Tap your Huawei phone on the sticker and the idea is that you’ll be able to transfer photos, videos and documents in a snap.

Huawei MateBook X Pro (2019) review: Keyboard and touchpad

As with 2018’s MateBook X Pro, the 2019 version has a brilliantly usable keyboard. Its square, Scrabble-tile keys are well-spaced and have a good amount of travel, there’s a nice, positive, well-damped finish to each keystroke and even the layout is nice and clean. Only the slightly fiddly up/down cursor keys provide any cause for concern. Trust me on this one, though: having used the previous model for some time, this is a foible that’s very easy to get used to over time.

Likewise, the touchpad on this laptop is an absolute triumph. It might not have the technological advantages of, say, Apple’s Force Touch touchpad but it’s large and sensitive and its mechanical click isn’t heavy or over-sensitive. It’s great for all-day mousing of any kind, from spreadsheet legwork to photo and video-editing.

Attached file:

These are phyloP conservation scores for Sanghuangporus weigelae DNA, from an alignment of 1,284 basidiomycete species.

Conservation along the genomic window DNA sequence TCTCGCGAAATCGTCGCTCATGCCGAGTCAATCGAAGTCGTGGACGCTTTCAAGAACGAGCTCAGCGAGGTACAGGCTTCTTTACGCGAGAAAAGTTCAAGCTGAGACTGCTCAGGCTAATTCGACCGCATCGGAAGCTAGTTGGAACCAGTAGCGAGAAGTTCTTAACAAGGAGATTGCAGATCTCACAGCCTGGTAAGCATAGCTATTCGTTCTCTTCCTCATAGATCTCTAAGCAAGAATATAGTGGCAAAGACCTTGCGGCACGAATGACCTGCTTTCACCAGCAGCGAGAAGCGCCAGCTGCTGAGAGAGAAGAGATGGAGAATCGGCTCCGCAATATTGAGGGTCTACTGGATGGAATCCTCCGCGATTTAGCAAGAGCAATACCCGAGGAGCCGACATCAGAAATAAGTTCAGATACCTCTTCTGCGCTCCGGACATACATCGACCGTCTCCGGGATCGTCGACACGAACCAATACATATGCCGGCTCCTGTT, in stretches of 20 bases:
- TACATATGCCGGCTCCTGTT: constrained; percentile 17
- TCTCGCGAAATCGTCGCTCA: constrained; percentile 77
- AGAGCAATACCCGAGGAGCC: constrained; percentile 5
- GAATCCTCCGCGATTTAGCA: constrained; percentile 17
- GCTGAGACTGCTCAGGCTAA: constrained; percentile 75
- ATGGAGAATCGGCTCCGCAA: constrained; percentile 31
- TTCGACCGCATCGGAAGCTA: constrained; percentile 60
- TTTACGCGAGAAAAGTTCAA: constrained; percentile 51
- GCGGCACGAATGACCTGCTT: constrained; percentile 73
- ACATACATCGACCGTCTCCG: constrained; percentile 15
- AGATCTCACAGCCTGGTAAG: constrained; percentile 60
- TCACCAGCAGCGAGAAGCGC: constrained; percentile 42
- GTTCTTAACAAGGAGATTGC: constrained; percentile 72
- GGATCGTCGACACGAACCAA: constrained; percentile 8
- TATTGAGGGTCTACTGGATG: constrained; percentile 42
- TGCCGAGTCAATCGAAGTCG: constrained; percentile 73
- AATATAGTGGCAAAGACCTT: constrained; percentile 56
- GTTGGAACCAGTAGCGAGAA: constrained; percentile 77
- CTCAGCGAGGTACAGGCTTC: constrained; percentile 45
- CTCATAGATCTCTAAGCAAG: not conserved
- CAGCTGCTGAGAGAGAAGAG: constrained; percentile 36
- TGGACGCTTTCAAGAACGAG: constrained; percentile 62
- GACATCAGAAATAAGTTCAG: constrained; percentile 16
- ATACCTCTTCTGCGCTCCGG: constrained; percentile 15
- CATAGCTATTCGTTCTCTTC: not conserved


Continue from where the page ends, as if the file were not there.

Huawei MateBook X Pro (2019) review: Display

The biggest difference between the MateBook X and its cheaper sibling, the MateBook 14, is the screen. On the X Pro, you’re getting an IPS display with an almost-square 3:2 aspect ratio and a resolution of 3,000 x 2,000 pixels. It’s an absolutely glorious thing to behold: vibrant and crisp with deep, inky blacks, great contrast and wonderful colours It’s searingly bright, too, peaking at 531cd/m².

It passed our technical tests with flying colours. Not only does the MateBook X Pro’s screen cover almost all of the sRGB colour gamut out of the box (95.9%), but colour accuracy in this colour space is pretty much flawless, with a Delta E of below one across all the colour patches we measured, for an average score of 0.54. In this test, the lower the number, the better and a score this low is almost unheard of.

I do have one niggle with it, however. Out of the box, the MateBook X Pro employs dynamic contrast, altering brightness (even with auto brightness disabled) depending on the screen content. With a lot of bright and white colours on screen, peak brightness is boosted; when there’s lots of dark content, the laptop drops the brightness by as much as half.

This can benefit battery life and it also prevents dark scenes taking on a washed-out look, but it can also be distracting when you’re watching video, as the display brightens and darkens subtly from scene to scene. It can also make the screen very dim in some circumstances, which would be fine if you could turn the setting off.

Huawei MateBook X Pro (2019) review: Performance